Connection to country and culture makes children strong

This week marks Reconciliation Week, during which we are encouraged to take the opportunity to learn about our shared histories, cultures, and achievements, and to explore how each of us can contribute to achieving reconciliation.

Reconciliation Australia CEO Karen Mundine says this year’s theme, Be a Voice for Generations, calls on Australians to honour the work of generations past who fought for justice in Australia and to work together today to tackle the unfinished business of reconciliation for the generations to come.

This year’s theme urges us all to use our power, words and our vote to create a better, more just Australia for all. I have been reflecting on how I could do this in practical terms, asking myself if my actions match my desire for a more reconciled country where Indigenous Australians experience none of the disadvantages and racism that they do today. I still have some work to do. I think we all do if we really want to achieve this.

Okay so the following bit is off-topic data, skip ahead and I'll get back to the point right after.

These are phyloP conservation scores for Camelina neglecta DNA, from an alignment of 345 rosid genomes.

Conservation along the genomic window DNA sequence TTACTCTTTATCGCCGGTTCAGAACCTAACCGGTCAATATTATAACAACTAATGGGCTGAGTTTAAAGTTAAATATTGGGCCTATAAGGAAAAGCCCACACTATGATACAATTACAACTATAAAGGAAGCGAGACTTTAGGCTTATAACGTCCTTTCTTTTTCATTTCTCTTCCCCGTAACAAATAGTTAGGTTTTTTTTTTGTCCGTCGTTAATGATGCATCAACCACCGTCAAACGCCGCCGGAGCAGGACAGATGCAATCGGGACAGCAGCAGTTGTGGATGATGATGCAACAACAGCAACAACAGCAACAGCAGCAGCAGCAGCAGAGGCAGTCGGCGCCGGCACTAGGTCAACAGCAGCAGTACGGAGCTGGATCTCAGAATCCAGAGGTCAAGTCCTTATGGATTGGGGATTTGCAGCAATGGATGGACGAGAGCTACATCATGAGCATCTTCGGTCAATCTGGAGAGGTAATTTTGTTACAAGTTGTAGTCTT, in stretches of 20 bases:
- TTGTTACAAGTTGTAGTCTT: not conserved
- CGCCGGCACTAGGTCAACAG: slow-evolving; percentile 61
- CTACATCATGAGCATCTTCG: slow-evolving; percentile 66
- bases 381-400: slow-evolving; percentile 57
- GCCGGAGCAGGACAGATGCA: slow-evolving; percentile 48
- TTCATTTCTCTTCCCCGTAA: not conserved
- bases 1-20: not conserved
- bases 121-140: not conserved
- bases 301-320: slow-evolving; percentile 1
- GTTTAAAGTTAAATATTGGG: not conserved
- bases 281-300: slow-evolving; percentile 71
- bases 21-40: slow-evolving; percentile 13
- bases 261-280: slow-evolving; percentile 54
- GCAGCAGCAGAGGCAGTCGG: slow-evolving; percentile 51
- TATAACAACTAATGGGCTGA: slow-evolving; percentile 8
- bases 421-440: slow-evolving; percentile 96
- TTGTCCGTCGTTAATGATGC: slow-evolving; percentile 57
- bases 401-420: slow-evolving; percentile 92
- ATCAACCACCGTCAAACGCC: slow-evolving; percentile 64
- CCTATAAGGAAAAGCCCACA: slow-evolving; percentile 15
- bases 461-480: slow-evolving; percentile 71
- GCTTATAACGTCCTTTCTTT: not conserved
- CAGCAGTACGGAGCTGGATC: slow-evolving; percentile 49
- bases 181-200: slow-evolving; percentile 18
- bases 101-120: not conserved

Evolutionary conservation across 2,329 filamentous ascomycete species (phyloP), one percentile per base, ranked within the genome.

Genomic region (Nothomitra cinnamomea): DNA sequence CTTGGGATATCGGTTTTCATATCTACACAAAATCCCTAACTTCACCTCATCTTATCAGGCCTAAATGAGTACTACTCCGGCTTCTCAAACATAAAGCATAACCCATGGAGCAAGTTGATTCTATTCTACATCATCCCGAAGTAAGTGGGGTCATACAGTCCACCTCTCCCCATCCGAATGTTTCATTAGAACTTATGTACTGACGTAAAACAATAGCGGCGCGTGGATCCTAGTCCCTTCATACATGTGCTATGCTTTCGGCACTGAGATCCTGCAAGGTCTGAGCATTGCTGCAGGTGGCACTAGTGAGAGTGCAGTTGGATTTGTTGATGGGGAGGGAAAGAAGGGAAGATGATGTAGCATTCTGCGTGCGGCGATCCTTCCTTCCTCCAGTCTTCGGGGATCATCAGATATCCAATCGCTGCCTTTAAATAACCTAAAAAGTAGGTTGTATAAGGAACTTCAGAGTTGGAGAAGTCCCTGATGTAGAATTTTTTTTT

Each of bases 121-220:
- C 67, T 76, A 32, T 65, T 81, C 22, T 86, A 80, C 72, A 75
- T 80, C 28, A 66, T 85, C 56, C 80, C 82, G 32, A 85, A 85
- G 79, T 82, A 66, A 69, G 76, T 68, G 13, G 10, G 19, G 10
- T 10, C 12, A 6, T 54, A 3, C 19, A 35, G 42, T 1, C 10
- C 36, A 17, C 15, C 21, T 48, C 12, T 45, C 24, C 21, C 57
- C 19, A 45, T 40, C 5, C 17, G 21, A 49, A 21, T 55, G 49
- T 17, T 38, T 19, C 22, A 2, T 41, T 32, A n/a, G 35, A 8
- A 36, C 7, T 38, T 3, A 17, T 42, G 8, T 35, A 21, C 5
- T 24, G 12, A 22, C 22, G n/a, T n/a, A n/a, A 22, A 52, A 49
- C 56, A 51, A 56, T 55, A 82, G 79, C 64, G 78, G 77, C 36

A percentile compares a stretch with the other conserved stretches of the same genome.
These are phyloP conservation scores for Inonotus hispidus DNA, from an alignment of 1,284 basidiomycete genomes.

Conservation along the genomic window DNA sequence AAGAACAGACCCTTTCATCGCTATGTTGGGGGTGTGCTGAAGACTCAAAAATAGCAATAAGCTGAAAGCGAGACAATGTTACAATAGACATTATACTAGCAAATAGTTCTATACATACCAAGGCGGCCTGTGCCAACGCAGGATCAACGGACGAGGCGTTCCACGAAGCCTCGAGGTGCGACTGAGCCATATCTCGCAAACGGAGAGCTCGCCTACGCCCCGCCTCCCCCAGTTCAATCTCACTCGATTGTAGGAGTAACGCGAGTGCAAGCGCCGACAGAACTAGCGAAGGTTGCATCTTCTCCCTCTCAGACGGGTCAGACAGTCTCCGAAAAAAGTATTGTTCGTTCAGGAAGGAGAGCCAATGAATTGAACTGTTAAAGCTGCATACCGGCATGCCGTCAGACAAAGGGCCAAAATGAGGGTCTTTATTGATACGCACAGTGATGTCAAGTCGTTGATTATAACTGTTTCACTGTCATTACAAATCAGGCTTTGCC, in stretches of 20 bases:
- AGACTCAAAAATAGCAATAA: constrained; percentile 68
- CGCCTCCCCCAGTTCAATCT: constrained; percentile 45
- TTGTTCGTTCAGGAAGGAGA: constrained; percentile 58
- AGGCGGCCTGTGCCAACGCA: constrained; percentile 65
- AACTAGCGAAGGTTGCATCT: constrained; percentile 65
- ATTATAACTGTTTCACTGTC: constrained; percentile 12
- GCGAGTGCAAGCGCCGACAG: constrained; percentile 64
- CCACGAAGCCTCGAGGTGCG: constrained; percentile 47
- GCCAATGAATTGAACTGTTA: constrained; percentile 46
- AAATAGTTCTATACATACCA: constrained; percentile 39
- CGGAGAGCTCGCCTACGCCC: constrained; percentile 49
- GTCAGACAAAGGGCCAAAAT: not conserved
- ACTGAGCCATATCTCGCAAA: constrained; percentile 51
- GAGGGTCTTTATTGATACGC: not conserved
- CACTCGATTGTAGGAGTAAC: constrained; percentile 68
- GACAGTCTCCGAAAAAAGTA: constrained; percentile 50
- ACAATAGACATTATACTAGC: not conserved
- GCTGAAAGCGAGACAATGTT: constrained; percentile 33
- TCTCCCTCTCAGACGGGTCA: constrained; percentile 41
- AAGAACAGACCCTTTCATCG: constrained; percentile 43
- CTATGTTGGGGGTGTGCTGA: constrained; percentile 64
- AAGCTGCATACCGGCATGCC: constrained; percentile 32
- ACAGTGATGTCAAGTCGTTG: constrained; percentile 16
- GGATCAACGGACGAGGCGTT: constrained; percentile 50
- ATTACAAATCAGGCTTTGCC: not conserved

This column gives me an opportunity to be a voice. This month, instead of being a voice, I want to amplify others’ voices.

Here are some insights from Jane, a Nyunga woman living on Noongar boodja, and her gorgeous boys, Duhrell, 8, Dylan, 6, and Raphael, 2.

Read Kelsie’s full opinion piece in The West Australian

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